Why we can't all care about everything
I was talking to a lady today who has a real heart for a particular issue. It's an important topic and it looms large in her mind, almost overwhelming her with its importance.
"Why do other people tune out when I talk about it?" she asked me. "Why can't they see what I see?"
I have a variety of friends who post a variety of issues online. Some are left-wing, some are right-wing. Some are pro-this, while others are anti-that. Many, many people hold issues close to their hearts. Some want to free the refugees, others are concerned about indentured slavery in the sex trade, some champion the rights of the poor in the wake of the recent Federal government budget. Friends overseas post thought-provoking articles about racism and privilege and the issues of poverty and inequality and belonging and not belonging.
I watched a documentary about Lance Armstrong last night and the false narrative and lies he perpetuated for years. As part of the commentary the doco maker interviewed a woman called Betsy Andreu who spoke out early and passionately about Armstrong's drug taking. As she spoke I was struck by the strength of emotion in her face. This was her issue. This was what she cared about. This was what she had fought for, over nearly a decade. And, honestly? Not that many people took her seriously for a very, very, long time.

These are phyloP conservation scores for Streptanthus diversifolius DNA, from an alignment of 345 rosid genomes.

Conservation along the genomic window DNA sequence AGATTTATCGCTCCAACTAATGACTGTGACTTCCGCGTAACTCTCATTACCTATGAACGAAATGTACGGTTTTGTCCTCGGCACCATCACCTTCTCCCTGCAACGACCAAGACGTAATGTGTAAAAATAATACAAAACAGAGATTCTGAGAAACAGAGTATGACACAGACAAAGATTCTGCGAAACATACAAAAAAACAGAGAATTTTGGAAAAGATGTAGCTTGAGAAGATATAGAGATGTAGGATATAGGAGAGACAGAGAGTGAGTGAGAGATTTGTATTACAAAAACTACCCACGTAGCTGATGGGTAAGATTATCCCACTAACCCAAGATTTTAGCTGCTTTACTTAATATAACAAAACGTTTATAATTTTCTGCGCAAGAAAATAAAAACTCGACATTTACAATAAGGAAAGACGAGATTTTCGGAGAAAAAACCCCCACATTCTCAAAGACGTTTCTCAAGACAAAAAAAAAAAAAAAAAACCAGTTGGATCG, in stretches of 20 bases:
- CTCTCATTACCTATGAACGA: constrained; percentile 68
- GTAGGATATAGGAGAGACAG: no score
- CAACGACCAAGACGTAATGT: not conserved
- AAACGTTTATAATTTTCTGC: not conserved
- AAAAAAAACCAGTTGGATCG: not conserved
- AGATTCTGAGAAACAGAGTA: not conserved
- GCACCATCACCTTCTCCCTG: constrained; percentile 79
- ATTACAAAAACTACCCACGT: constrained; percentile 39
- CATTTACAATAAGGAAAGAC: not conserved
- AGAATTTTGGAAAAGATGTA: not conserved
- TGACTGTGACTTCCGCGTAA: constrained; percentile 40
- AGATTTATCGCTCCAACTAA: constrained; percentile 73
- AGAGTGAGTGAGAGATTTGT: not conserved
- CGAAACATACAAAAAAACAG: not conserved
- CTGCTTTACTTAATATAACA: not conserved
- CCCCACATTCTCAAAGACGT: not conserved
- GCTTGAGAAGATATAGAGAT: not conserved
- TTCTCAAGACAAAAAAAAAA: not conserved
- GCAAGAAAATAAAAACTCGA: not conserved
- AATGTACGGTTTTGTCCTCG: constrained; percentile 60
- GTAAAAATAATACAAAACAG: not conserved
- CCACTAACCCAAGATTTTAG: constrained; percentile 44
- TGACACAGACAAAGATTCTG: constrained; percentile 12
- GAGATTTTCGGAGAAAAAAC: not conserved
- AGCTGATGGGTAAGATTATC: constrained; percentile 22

In my 20s I had a passion. I couldn't understand why it wasn't preached more at church, why more people didn't act on what I thought was such an obvious command we should all be concerned about. I didn't get why everyone else didn't get it.
Everyone cares about something.
The problem is, there are so many things.
The other problem is: we all think our things are most important of all. *And* we think the people who don't think our things are the most important of all are in some way lacking. Maybe insensitive. Maybe uncaring. Ignorant. Dumb. Blase.
Most of the time, we're all not.
That doesn't mean we can't share what we care about. It doesn't mean we can't try to win supporters to our cause. It does mean, though, that we can't take it personally when people aren't as passionate as we are about animal rights or anti-GMO protests or the plight of whoever it is. And we can't assume that they aren't as righteous or as forward-thinking or as progressive or as conservative or as gospel-focused or as anything else as we think we are.
The world is broken. There are problems wherever we look. We must care about something. But it's impossible to care, through words, actions and thoughts, about everything.